Women disobey their husbands, because of feminism and being independent, he added. Some practicing sisters do not realize they should obey their husbands; this is the husband’s right. There is a hadith which says the husband is the one who is leading the wife to paradise:

It is the nature of the man when he comes back home, he is tired, frustrated from work etc., he would like to see his wife ready for him, talking to him, maybe exchanging some soft words with him … but if he sees his wife is not at home or is busy over the telephone or maybe using the Internet … he feels that his wife is not for him. And if he feels that his wife is not for him, then problems start … We are men, we know that our emotional needs are fulfilled when we see our wives next to us.

Some women have a wrong perception of their role, he maintained. In the home the wife has more control than the husband. There is saying that a man is like a dog played with by his wife. But you cannot control your husband by lecturing him. Kisses and tears ‘affect their husbands more than anything’.

The image of gender relations and the ideal Muslim woman-as-wife which informs al-Haddad’s perspective and approach to those who come as petitioners to the ISC, is also apparent in remarks by Dr and Mrs Hasan in Panorama 2013 (below): examine your own role, they are saying; was there anything in your own behaviour or attitude that led your husband to behave in the way he did; did you cook for him, make up, prepare yourself? The cold reception experienced by one Muslim female academic researcher on a visit to a Shari’a council outside London may well have been due to a perception that she was manifestly not fulfilling that role (see also Equal and Free? 2012a: 75).

Victims of Patriarchy and Abuse: Panorama 2013

What pervades opposition to Shari’a is the narrative of the Muslim woman suffering under patriarchal oppression. Equal and Free? (2012a), with its iconic cover of a battered, headscarf-wearing woman, cites numerous examples, notably in a section entitled ‘Women’s Experiences’. The brochure recounts, albeit in insufficient detail for a reader to grasp what was happening, a complicated case of a woman (‘Sami’) who had been told during a visit from ‘a leader of my community’ that she needed permission from her 11-year-old son in Jordan to (re)marry, as he was formally her guardian. Baroness Cox gave a slightly different version in the Lords:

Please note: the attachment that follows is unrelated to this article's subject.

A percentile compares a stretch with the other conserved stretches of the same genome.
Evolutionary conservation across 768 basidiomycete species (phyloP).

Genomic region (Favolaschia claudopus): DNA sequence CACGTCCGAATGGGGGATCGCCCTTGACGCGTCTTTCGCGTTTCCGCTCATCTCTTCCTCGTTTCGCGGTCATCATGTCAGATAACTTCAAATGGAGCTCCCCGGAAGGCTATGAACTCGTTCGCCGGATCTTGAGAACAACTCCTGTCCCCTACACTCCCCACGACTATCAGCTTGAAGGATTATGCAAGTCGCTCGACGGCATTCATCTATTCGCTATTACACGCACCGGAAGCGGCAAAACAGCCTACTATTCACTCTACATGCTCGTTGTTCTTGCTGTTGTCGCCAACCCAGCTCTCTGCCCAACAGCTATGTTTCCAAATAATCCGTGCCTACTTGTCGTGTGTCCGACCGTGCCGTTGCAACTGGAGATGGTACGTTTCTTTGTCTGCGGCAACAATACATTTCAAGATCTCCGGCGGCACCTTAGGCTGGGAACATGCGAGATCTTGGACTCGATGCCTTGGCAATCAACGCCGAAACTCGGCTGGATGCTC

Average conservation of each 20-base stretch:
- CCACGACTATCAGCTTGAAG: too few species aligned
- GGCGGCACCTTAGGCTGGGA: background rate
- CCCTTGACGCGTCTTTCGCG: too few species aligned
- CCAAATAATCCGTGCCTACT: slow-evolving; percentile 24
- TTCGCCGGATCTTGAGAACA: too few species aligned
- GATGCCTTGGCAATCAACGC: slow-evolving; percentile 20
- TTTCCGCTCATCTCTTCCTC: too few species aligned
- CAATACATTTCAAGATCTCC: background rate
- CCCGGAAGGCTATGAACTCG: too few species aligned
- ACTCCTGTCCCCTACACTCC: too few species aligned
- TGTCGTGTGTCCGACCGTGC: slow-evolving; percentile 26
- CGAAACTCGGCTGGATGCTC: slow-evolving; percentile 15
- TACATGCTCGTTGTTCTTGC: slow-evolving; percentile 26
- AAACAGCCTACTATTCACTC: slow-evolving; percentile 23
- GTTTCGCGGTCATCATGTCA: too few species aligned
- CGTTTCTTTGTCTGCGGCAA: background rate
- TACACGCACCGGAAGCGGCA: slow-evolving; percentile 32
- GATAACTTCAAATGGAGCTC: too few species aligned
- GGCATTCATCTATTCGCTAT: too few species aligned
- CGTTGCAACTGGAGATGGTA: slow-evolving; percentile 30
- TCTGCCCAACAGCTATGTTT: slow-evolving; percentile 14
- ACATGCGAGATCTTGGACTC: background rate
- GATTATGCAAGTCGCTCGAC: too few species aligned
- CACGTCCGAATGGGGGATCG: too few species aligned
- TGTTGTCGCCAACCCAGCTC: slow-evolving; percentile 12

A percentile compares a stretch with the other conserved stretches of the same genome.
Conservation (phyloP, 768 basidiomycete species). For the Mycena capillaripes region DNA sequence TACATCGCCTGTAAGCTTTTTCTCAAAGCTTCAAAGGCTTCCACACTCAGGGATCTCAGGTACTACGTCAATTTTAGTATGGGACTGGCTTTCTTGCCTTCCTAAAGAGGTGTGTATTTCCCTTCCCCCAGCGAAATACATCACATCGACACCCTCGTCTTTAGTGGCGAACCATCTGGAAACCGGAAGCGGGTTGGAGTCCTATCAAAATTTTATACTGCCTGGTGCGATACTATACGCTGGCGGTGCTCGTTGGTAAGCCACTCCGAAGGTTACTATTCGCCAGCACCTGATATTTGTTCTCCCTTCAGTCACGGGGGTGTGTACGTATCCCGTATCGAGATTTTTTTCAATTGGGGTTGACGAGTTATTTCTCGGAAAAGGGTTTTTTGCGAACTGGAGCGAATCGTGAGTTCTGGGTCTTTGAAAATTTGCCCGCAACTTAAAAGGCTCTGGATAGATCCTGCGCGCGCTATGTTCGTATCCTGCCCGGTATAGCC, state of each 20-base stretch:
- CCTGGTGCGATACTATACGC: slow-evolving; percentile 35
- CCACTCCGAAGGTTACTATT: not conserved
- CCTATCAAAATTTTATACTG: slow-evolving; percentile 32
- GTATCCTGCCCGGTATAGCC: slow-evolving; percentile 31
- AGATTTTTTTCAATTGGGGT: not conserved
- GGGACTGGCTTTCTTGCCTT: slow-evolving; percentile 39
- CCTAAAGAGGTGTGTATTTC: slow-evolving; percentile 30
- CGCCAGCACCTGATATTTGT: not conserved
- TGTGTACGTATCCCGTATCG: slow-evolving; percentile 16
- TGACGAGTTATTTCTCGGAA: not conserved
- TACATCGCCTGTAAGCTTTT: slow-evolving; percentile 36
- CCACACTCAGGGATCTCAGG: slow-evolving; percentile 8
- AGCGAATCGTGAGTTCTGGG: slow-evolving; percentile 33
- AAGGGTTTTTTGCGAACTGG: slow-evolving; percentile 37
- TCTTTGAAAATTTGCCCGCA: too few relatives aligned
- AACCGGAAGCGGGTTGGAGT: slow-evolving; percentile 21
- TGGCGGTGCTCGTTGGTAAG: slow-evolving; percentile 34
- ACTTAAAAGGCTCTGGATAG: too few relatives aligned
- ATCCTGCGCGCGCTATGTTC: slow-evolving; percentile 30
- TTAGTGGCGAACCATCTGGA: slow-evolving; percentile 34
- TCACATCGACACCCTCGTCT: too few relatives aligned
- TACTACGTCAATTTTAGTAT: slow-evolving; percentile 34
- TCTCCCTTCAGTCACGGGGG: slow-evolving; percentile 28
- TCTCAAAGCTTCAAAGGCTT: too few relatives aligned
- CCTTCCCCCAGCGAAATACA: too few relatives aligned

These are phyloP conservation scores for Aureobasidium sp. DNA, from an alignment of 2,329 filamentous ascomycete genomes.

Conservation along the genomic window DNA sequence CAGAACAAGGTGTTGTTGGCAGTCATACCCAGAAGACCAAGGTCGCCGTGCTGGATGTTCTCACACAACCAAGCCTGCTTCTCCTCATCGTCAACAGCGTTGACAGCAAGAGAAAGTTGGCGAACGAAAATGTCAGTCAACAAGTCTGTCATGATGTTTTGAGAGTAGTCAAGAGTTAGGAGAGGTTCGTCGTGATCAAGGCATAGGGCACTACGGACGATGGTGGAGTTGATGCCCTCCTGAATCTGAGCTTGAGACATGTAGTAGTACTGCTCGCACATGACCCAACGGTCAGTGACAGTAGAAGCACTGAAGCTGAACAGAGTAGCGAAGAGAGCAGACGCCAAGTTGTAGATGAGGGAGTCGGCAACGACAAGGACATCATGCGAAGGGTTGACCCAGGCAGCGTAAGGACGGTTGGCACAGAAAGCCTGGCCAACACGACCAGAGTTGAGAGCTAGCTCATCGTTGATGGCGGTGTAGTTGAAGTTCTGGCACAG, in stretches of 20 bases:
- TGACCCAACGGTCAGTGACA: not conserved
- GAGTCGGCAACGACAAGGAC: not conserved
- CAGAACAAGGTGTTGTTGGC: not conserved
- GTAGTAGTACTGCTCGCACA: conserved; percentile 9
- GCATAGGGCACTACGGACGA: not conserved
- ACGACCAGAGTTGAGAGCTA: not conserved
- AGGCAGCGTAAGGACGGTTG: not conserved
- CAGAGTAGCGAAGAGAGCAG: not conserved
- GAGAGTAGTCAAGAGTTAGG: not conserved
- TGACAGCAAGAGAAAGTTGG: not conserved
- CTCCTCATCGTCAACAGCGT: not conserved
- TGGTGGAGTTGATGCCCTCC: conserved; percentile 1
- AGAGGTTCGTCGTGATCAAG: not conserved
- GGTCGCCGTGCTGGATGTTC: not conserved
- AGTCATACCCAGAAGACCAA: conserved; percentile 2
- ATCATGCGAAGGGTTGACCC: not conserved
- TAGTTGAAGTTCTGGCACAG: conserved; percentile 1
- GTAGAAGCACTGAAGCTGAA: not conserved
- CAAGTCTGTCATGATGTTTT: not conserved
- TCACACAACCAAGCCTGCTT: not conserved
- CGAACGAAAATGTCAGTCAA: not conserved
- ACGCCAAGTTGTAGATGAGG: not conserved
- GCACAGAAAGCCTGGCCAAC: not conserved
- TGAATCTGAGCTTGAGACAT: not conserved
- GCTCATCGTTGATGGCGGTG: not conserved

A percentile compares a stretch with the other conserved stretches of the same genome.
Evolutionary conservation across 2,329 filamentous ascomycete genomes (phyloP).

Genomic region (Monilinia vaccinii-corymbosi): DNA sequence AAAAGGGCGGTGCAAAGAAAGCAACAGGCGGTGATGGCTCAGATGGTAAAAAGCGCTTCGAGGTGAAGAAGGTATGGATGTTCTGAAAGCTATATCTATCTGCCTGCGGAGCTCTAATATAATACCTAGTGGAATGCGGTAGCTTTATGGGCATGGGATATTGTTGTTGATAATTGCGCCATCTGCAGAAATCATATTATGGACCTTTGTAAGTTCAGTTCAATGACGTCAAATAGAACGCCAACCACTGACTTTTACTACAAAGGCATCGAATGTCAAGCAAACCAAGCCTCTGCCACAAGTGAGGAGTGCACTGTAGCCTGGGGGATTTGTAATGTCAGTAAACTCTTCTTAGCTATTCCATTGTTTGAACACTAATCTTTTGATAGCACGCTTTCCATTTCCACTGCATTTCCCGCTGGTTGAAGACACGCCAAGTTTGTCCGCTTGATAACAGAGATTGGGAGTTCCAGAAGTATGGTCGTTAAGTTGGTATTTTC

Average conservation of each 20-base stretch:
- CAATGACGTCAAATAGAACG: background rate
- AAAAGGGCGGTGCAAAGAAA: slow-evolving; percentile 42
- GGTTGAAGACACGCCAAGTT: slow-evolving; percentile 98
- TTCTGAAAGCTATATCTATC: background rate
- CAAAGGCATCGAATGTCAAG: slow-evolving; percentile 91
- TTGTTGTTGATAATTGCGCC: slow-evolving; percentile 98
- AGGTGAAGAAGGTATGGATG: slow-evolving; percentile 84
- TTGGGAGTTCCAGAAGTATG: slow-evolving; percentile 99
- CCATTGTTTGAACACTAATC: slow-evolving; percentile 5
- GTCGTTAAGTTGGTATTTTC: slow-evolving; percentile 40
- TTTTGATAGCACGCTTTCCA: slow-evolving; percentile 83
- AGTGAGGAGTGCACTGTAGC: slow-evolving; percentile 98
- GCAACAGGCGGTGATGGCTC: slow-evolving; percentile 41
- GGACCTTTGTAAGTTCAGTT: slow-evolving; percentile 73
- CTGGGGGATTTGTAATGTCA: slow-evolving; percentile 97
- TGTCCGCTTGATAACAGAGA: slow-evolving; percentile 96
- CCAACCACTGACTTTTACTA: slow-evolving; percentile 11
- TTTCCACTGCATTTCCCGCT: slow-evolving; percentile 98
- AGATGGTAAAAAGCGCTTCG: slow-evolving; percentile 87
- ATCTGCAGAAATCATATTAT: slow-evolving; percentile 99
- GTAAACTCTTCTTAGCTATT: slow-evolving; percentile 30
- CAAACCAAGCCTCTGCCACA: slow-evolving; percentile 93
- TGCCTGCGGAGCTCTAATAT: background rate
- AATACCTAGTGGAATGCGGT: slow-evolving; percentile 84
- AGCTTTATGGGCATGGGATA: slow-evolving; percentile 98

… a Muslim widow wanted to remarry but was told by the Sharia council or court that she must obtain the permission of a male relative. She had no male relative in this country so she had to travel to Jordan to obtain the written permission of a seven year-old boy relative in order to be able to remarry in this country.4

In the Daily Telegraph the child became a ‘seven-year-old boy whom she had never met’,5 and in a speech in the USA (discussed in Chapter 7), and a talk to Central London Humanists in October 2013, it was a grandson. Baroness Cox added: ‘I’ve seen the copy of the letter, the little permission note, in Arabic, in a rather childish hand, of this seven-year-old boy giving his grandmother permission to marry as a widow in the United Kingdom today. What humiliation. But it’s for real’.6

Undoubtedly some Muslim clerics, like al-Haddad, do hold extremely conservative views on gender relations (Qureshi 2014), but opponents are often guilty of citing their remarks out of context. For example, ‘No such thing as rape within marriage’, reported the Daily Mail:

‘There’s no such thing as rape within marriage’, says Muslim leader of sharia law courts in Britain … Sheikh Maulana Abu Sayeed president [of the ISC], sparked outrage when he said he believed that men who rape their wives should not be prosecuted because ‘sex is part of marriage’. He further claimed … that many married women who made accusations of rape were lying.7

This was based on a reported interview, The Samosa blog,8 in which the Sheikh was asked if non-consensual marital sex was considered rape.